It should be noted that the operator may be the person operating the machine or any other authorized person with electronic or paper access to the data and able to take action as required. Data of this nature may be communicated to and by the sorter server of the receiving sort processing device.
Having processed and accounted for the subsequent pass mail items, the data as stored to the sorter computer 110 may be leveraged to generate postal authority required documentation (event 502). This may include collecting metadata from the sorter server related to first pass processing of a mailing, including but not limited to mailer ID data, 11-digit ZIP data, MOID data, etc. (event 500). Essentially, the data as collected respective to first pass would be that collected during subsequent pass, so that the aggregate of first and second data sets results in a complete data set for generation of postal documentation. The postal authority documentation may be of various types, including a mail makeup report and mail item report. In particular, the mail item report may indicate the one or more associated unique identifiers (mailer ID+unique number 210) that correspond to a particular MOID. The item report may also identify an associated tray label and mail item identifier. The mail makeup report may indicate the sort scheme and sort bin designation data that is relevant to the receiver and/or owner. Of particular importance to those skilled in the art is the fact that all of this data may be maintained by the one or more respective control computers within the mail preparation and processing network 102/103 for subsequent retrieval and review.
As a final step in the process, an evaluation may be performed to determine the affect of any invalid mail items or trays against anticipated work sharing discounts (event 506). Anticipated work sharing discounts may include data analysis or calculations performed prior to subsequent pass processing for the purpose of justifying exchange of mail items across processing providers and/or devices. This may be determined through analysis of the complete valid data set as aggregated/received versus that which was anticipated (event 504). For example, if a receiving Sort Processing Service Provider was to receive a quantity of mail items having certain delivery point identifiers or postal codes from a providing Sort Processing Service Provider in order to quality for work sharing discounts at a higher level, variations in the quality or quantity of the provided mail items could hamper this objective. In instances where there are discrepancies, but none that affect the postal qualifications results, the postal authority documentation needs to be updated to account for such discrepancies (event 510). When the qualification results have changed due to discrepancies, the postal authority documentation must be updated accordingly (event 512), which may include performance or initiation of the following processing tasks by the respective control computer:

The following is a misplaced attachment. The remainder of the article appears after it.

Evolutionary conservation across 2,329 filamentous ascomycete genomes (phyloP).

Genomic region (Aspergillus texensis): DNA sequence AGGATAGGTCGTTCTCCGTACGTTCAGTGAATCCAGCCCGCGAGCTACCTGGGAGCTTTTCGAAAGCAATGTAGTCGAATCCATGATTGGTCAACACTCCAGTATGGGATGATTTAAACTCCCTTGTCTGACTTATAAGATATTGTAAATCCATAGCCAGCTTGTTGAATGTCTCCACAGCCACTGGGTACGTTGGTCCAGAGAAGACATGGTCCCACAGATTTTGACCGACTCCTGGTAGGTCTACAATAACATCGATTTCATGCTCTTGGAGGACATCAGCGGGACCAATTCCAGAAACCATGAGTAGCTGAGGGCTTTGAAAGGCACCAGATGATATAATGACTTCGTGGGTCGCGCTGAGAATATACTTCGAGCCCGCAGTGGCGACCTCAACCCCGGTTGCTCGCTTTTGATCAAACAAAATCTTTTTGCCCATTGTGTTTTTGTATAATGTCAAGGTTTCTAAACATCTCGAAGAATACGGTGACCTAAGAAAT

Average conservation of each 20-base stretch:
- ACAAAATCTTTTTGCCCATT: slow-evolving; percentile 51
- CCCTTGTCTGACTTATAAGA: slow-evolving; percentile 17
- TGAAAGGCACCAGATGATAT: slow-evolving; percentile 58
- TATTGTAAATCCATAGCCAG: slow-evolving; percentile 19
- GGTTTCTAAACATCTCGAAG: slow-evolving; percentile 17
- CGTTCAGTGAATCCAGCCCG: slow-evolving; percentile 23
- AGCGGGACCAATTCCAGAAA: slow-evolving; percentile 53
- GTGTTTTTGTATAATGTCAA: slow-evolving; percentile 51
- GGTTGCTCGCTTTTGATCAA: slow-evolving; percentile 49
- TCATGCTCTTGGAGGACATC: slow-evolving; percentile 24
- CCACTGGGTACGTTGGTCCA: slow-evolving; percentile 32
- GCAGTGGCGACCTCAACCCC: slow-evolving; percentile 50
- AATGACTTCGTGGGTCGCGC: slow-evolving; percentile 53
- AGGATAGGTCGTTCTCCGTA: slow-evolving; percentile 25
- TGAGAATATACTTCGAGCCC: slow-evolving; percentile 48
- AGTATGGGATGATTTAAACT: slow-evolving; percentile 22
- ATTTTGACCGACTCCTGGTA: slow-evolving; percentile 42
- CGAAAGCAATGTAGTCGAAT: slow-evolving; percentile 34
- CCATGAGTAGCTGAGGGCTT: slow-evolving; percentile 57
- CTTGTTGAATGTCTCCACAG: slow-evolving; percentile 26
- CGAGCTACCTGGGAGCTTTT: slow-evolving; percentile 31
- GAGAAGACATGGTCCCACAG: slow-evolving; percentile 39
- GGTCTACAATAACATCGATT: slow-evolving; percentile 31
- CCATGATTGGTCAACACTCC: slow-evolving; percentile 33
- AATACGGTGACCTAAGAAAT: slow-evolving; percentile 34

Identifying and/or indicating affected mail trays;
Printing and subsequently applying new tray labels to the identified affected mail trays as required;
Updating pallet scheme data responsive to the determined discrepancies;
Updating postal authority reports responsive to the determined discrepancies; and
Initiating an additional subsequent pass run as required to maintain compliance with PA pre-sort rules.